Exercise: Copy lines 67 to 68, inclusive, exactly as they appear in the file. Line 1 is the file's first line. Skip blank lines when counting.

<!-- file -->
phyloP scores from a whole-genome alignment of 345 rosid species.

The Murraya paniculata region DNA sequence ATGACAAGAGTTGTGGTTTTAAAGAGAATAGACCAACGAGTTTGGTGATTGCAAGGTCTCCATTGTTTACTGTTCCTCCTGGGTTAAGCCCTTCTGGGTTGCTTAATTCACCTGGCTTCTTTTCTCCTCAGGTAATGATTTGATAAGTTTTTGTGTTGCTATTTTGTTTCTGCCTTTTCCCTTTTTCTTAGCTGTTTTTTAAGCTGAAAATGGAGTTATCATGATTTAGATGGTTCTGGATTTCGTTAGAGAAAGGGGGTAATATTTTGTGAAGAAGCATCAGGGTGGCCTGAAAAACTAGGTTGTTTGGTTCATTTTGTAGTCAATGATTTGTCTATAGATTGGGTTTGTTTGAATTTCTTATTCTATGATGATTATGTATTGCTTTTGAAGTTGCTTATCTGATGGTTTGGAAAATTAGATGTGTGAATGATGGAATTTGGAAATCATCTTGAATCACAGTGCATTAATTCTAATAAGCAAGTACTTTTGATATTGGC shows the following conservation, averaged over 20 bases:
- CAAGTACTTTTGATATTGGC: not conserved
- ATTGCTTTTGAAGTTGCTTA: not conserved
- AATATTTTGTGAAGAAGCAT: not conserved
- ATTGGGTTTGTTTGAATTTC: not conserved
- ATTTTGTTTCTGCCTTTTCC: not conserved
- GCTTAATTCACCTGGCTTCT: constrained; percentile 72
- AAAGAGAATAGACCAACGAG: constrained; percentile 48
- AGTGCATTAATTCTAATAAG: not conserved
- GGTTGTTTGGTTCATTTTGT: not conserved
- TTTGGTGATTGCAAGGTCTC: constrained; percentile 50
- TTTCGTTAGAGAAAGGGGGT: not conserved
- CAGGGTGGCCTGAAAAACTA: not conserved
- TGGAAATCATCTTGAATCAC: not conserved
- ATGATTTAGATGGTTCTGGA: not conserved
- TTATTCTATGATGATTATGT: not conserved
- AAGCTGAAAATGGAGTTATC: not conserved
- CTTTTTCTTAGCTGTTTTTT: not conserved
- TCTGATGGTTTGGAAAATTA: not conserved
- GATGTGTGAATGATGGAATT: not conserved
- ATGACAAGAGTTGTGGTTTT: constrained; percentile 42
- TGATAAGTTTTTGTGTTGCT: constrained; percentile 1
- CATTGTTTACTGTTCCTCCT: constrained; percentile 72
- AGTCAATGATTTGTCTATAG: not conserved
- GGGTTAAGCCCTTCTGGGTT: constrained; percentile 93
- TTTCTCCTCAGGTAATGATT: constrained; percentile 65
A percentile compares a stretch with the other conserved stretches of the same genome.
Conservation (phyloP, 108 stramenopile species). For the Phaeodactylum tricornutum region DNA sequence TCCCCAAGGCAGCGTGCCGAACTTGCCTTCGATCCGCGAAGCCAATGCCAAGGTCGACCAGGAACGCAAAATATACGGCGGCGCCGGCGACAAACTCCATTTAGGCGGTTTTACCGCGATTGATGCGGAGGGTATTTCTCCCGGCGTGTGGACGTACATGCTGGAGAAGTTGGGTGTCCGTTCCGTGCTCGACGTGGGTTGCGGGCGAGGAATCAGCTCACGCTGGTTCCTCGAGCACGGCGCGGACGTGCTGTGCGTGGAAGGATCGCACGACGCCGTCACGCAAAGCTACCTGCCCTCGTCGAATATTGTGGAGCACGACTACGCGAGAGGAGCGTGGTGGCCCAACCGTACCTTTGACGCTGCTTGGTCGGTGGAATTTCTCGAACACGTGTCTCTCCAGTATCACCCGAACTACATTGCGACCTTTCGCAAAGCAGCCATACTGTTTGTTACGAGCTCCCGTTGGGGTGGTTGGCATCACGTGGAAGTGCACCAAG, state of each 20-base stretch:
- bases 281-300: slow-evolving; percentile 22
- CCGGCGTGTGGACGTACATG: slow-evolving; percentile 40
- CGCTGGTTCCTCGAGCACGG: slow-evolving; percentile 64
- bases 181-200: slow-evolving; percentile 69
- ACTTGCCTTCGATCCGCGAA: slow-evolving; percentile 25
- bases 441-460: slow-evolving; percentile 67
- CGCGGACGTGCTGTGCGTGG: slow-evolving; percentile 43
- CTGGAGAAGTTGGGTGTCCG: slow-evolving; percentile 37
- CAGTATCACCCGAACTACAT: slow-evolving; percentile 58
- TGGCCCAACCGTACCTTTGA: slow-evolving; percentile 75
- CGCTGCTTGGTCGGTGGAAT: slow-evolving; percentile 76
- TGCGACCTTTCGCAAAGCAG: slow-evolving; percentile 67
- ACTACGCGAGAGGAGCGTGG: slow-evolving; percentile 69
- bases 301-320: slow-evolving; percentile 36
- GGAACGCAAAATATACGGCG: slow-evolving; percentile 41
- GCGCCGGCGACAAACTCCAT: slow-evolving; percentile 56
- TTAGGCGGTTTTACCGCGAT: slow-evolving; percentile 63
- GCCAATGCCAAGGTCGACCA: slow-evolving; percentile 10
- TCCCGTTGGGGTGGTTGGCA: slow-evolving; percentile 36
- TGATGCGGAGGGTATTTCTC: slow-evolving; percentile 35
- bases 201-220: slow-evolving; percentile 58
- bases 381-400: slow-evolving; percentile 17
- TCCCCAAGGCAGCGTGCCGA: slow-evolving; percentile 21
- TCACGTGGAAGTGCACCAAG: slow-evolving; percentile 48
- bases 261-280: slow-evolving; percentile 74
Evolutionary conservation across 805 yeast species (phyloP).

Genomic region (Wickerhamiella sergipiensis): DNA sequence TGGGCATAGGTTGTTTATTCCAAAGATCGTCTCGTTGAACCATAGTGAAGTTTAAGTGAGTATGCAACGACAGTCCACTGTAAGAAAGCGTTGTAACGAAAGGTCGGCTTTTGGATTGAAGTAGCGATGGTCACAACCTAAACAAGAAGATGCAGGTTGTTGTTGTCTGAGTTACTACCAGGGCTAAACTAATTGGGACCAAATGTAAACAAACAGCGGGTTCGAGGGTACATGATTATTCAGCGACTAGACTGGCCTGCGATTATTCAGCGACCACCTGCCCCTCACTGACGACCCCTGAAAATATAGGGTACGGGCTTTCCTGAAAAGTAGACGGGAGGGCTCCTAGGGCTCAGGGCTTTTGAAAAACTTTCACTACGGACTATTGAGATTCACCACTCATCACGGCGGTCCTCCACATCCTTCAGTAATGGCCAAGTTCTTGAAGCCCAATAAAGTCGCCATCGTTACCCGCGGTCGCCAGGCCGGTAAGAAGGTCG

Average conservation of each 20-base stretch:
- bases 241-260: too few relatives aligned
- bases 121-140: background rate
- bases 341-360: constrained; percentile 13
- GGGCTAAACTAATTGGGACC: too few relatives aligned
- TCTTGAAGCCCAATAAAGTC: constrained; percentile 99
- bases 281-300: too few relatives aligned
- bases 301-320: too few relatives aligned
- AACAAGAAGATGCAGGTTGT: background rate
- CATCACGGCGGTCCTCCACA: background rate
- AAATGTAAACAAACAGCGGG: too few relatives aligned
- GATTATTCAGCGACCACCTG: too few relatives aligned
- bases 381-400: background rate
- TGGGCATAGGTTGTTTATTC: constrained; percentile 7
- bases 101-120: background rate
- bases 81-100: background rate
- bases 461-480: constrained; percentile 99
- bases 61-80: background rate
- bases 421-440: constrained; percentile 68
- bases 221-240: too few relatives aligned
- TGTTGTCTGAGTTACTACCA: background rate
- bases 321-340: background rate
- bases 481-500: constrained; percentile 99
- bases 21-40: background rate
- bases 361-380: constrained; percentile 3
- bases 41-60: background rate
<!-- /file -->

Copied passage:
- AAATGTAAACAAACAGCGGG: too few relatives aligned
- GATTATTCAGCGACCACCTG: too few relatives aligned